Liars Game for English Conversation Class
English Level: Elementary to Advanced
No. of Students: 5-40
Strengths: Communication, Review, Fun
Basic Idea: Students ask a series of questions to each other and try to figure out who is lying.
I teach at a Japanese elementary school (in Europe). I did this liars game with my grade 6 class today. The students enjoyed the activity very much. With 12 students, we spent 20 minutes playing, and we only finished 30% of the worksheet (we'll continue next class — it can take some time if you have lots of questions.)
Let me explain the liars game to you.
1) Preparation: Make a list of questions you want to review on a worksheet like the one below. Try to think of as many questions as students you have in your class. For example, I have 12 students in my class, so I thought of 12 English questions I wanted them to ask each other (see below).
2) Give the worksheet out to the students. Before you explain the activity, make sure they understand and can ask all of the questions. As you can see below, for some questions I didn't write the full question (e.g. #4). When they see "birthday?" they know they should ask "When is your birthday?". I prefer this method to having them just reading the question off the worksheet.
3) Teach the meaning of "Liar!" if they don't know it already. To do this, I had my assistant teacher ask me "How old are you?" and I answered that I was 16. My students knew this wasn't right. I told them I was a liar and wrote the word on the board.
4) Secretly (without the other students noticing), assign each student a number which corresponds to a question. For me, I gave them each a number on a piece of paper. You could also whisper the number to them.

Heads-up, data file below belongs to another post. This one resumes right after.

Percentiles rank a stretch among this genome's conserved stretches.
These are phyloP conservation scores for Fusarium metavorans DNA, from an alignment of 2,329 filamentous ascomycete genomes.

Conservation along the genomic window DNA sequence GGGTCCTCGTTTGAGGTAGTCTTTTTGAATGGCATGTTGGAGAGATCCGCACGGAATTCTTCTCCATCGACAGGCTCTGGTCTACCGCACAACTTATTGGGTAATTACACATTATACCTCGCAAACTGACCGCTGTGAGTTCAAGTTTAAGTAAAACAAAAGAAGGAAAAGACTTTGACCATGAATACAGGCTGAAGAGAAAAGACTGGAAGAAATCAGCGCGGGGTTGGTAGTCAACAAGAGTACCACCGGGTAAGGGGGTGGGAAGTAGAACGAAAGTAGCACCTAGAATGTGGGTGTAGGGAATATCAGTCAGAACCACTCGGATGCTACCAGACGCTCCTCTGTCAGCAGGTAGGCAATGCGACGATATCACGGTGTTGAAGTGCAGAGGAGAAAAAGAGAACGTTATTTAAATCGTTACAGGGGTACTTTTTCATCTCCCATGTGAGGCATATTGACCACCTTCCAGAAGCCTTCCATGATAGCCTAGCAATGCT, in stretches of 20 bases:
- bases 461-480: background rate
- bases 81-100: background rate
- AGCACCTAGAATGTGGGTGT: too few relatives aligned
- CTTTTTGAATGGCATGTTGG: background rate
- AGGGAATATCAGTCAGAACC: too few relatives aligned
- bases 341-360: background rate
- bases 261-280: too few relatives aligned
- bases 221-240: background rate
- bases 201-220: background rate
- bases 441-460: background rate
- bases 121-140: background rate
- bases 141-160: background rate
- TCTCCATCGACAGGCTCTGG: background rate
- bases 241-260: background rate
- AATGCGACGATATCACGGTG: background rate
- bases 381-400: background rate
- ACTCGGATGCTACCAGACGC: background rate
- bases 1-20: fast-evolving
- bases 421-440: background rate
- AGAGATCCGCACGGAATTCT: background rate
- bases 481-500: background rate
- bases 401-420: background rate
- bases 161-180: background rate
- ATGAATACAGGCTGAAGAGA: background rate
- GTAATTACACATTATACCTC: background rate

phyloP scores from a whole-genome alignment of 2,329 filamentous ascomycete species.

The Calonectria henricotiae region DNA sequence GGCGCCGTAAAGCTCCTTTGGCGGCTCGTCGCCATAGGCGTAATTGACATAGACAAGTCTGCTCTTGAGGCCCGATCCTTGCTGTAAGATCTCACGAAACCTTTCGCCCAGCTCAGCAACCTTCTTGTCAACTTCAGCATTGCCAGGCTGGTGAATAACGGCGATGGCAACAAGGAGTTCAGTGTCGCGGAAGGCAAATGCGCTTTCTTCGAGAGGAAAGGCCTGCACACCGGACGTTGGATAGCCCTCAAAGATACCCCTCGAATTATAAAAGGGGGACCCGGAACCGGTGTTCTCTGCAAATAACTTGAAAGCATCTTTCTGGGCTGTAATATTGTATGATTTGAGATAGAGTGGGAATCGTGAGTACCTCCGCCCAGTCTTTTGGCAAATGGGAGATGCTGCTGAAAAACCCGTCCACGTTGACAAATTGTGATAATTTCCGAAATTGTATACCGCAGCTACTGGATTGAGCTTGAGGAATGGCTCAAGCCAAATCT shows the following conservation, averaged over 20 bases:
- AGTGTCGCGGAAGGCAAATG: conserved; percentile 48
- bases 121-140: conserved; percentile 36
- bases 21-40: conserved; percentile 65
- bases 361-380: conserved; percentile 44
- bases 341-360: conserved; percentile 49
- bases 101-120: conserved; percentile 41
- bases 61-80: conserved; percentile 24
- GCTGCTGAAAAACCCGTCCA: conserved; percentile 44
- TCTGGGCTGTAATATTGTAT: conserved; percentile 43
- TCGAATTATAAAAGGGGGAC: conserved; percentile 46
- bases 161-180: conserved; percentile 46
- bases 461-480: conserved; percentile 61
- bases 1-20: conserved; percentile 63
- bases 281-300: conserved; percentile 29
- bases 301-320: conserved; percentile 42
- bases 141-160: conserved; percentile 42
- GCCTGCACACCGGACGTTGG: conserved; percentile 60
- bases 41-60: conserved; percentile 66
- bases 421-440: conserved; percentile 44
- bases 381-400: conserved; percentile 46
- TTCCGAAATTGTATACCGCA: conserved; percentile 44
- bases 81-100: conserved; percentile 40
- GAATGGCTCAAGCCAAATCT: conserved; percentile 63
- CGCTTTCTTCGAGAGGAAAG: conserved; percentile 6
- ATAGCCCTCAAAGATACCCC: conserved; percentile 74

5) Tell them that they must now stand up and ask the questions to each other. HOWEVER, when they are asked the question that corresponds with the number they were given, they must tell a lie. They can answer truthfully for all other questions.
Tell them that the purpose of the game is to find out who the liar is for all of the questions. Once they do this, they can sit down.
6) Have them stand up and ask questions to each other. If they think someone is lying, they should write his/her name down on the worksheet beside the question they asked. In my class, I only let students ask two questions to each other at one time. After that, they had to change partners. I did this so they wouldn't just ask each person all of the questions on the worksheet in order in one go. (I thought that would be boring.)
7) Once the activity is finished and the students have sat down, see who guessed correctly. If you want to have them share their answers in English, you could have them say something like "Kousuke said he is 12 years old, but he is a liar."
The students who have all the correct answers win.
Cultural note: In some languages (such as Japanese), it's not too offensive to call someone a liar (saying "You are a liar!" is a common in Japan). However, in English, when you say "You are a liar!", it can sound strong and offensive. I told my students that this game is about finding the liar, but they should not call people liars in real life (instead, they can say something like "really???" or "you're joking!").
Enjoy the liars game. It's easy to prepare for and great for review.
– Matthew Barton / Englishcurrent.com